Navy SEALs Rescue Kidnapping Victims In Somalia

More than two dozen commandoes from the Navy's SEAL Team 6 swept into an encampment in northern Somalia Tuesday, rescuing American Jessica Buchanan and her Danish colleague some three months after they were taken hostage. The two were in the country as aid workers. The SEALs killed nine of the captors and apprehended three others. NPR Pentagon correspondent Tom Bowman tells Robert Siegel the latest.

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ROBERT SIEGEL, HOST:

Last night, just moments before President Obama gave his State of the Union address, he stopped to greet his defense secretary. The microphones captured the president saying this to Leon Panetta.

(SOUNDBITE OF APPLAUSE)

PRESIDENT BARACK OBAMA: Leon, good job tonight. Good job tonight.

SIEGEL: Good job tonight. Well, now we know what the president was talking about. Earlier in the day, U.S. commandos had rescued two hostage aid workers in Somalia. One of the hostages is an American.

NPR Pentagon correspondent Tom Bowman has been looking into this story and joins us with more details. Hi, Tom.

TOM BOWMAN, BYLINE: Hello, Robert.

SIEGEL: The commandos, I gather, came from SEAL Team 6, the same unit that killed Osama bin Laden. How did it carry out this operation?

BOWMAN: Well, it's the same unit that killed Osama bin Laden, but not the same individuals. This time, more than a couple of dozen SEAL Team 6 members came in by C-130 aircraft. They parachuted in, and they assaulted an encampment in northern Somalia. We're told that shots were fired, and they killed nine Somali men. And then, they saved the two hostages. The American is Jessica Buchanan. She's 32 and from Virginia. And her colleague, a 60-year-old man from Denmark. Then the whole group loaded onto helicopters, and they went back to Djibouti, where the U.S. took off from initially.

SIEGEL: Now, I gather the hostages - Ms. Buchanan and the Danish man - worked for an aid group. What were they actually doing in Somalia?

BOWMAN: Right. They're working for this Danish organization that disables landmines. Somalia, of course, is covered with landmines. After all, there's been fighting there now for decades. So they would help remove the landmines. And also, Jessica Buchanan and her colleague also helped with refugees along the border with Kenya. They were abducted last October. And we're told that President Obama and other senior officials were kept abreast of their situation, getting updates over the months.

SIEGEL: Tom, what do you know and what can you tell us about the timing of this operation? Why now?

BOWMAN: Well, we're told within the last week this whole thing really ramped up, Robert. And there are two reasons for that. First of all, the U.S. had intercepts of communications, maybe a cell phone, maybe a radio that indicated Jessica Buchanan's health was deteriorating rapidly. She apparently was on medications. We don't know if she was running out of her medicines or not, but they knew they had to move quickly. Second thing was what they call actionable intelligence, which pinpointed exactly where she was being held, this encampment in northern Somalia.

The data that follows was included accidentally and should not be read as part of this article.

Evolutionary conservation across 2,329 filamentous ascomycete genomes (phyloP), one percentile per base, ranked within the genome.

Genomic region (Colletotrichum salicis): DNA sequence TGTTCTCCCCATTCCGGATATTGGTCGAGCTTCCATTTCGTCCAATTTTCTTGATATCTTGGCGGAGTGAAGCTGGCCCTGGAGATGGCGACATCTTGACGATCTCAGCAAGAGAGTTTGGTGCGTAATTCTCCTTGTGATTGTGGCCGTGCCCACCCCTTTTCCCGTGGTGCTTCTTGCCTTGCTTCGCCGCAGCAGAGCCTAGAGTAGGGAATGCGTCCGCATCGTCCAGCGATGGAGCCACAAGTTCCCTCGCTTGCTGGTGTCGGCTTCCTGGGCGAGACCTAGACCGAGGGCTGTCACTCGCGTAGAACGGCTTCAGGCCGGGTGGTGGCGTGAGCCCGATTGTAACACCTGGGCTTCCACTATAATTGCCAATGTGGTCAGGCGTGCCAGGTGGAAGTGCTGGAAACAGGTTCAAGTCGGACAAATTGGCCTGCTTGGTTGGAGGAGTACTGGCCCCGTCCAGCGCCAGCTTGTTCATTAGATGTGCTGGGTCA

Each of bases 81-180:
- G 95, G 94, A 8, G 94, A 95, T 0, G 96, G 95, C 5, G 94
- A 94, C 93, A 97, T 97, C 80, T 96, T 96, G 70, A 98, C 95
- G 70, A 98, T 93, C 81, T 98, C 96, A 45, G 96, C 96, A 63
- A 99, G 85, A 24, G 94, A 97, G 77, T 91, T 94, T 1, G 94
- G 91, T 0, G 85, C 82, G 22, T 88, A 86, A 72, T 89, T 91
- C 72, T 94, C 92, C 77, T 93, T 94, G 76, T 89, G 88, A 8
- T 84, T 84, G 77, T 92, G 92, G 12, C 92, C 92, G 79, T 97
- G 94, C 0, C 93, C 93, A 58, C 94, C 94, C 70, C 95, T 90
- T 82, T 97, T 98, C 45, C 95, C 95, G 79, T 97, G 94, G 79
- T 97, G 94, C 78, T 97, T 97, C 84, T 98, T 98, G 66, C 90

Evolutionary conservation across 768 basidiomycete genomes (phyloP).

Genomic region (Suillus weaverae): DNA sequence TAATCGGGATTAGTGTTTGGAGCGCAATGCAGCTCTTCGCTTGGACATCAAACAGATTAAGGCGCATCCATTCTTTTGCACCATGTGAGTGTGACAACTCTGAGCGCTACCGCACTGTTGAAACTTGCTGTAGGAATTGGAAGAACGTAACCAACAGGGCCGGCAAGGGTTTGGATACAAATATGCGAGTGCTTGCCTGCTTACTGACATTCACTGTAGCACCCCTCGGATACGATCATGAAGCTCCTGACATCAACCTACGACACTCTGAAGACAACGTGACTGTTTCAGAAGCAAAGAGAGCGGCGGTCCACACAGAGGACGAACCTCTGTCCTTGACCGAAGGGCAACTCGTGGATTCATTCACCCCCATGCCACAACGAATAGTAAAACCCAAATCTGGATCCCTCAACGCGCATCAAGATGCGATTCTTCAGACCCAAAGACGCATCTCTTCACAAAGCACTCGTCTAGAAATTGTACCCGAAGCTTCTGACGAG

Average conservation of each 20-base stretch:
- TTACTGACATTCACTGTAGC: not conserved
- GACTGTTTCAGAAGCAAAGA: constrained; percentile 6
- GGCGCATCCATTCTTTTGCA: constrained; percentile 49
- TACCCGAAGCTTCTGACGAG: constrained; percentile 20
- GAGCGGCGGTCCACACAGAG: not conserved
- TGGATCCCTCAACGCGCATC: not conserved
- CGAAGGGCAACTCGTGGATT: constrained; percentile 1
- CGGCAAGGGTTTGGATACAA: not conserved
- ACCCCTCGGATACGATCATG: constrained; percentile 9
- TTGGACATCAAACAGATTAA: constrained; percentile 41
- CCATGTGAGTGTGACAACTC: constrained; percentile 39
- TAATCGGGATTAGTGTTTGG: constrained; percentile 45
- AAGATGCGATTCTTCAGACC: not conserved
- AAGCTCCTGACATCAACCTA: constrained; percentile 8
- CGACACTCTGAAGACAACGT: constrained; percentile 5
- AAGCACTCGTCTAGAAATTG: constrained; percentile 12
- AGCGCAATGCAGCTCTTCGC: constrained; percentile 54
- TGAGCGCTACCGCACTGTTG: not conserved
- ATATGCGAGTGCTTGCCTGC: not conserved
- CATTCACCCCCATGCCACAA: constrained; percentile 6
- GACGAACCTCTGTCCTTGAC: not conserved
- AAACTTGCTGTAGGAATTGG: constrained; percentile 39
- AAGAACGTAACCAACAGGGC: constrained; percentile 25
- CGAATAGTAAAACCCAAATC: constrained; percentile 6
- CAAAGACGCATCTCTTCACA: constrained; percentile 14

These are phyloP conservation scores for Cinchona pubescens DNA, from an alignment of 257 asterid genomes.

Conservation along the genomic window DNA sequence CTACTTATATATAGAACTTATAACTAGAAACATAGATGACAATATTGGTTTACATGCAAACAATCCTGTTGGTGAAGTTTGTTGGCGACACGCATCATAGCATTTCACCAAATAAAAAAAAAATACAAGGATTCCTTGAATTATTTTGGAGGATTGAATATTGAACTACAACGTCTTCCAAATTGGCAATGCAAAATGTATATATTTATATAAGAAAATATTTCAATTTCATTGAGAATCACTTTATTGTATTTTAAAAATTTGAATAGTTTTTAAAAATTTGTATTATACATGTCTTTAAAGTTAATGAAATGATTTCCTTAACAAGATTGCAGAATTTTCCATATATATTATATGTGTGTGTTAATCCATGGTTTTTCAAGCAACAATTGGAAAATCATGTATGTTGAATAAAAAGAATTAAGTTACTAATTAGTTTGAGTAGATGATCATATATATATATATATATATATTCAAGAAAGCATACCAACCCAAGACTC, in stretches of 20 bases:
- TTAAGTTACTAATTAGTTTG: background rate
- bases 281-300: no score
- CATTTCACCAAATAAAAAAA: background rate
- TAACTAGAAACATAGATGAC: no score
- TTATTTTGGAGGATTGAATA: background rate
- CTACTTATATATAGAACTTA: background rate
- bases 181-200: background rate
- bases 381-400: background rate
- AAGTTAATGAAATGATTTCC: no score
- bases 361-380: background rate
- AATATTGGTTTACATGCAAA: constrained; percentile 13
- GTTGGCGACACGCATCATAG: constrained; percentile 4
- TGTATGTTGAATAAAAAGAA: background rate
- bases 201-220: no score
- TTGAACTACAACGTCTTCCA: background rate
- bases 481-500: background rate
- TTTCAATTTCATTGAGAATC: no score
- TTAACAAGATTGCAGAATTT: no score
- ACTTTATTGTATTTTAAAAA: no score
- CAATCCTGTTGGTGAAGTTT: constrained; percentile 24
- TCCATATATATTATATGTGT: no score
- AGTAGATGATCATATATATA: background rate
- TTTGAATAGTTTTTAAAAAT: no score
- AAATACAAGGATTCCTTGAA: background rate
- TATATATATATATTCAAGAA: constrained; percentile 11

SIEGEL: And what do we know about the people who were actually holding them hostage?

BOWMAN: Well, we don't know too much. The Pentagon is calling them common criminals. At first, they were calling them pirates, but now they're just calling them criminals. We, of course, have seen a lot of piracy in Somalia lately from everything, from attacks on cruise ships to attacks on Iranian fishermen. But in this case, they're just saying common criminals. There's no indication whether they were requesting ransom or not. We have no indication of that. But there's also no sense from Pentagon officials that they had any connection to al-Shabab, the terrorist group with, of course, ties to al-Qaida.

SIEGEL: Did Pentagon officials explained the definition of pirate that these people they say fell outside of?

BOWMAN: Well, I'm not sure. Just because they were land-based they were not considered pirates or not. But, again, they're using term common criminals to describe them.

SIEGEL: OK. Thanks, Tom.

BOWMAN: You're welcome, Robert.

SIEGEL: That's NPR Pentagon correspondent Tom Bowman speaking with us about the rescue of two relief workers by Navy SEALs. They were being held in Somalia.

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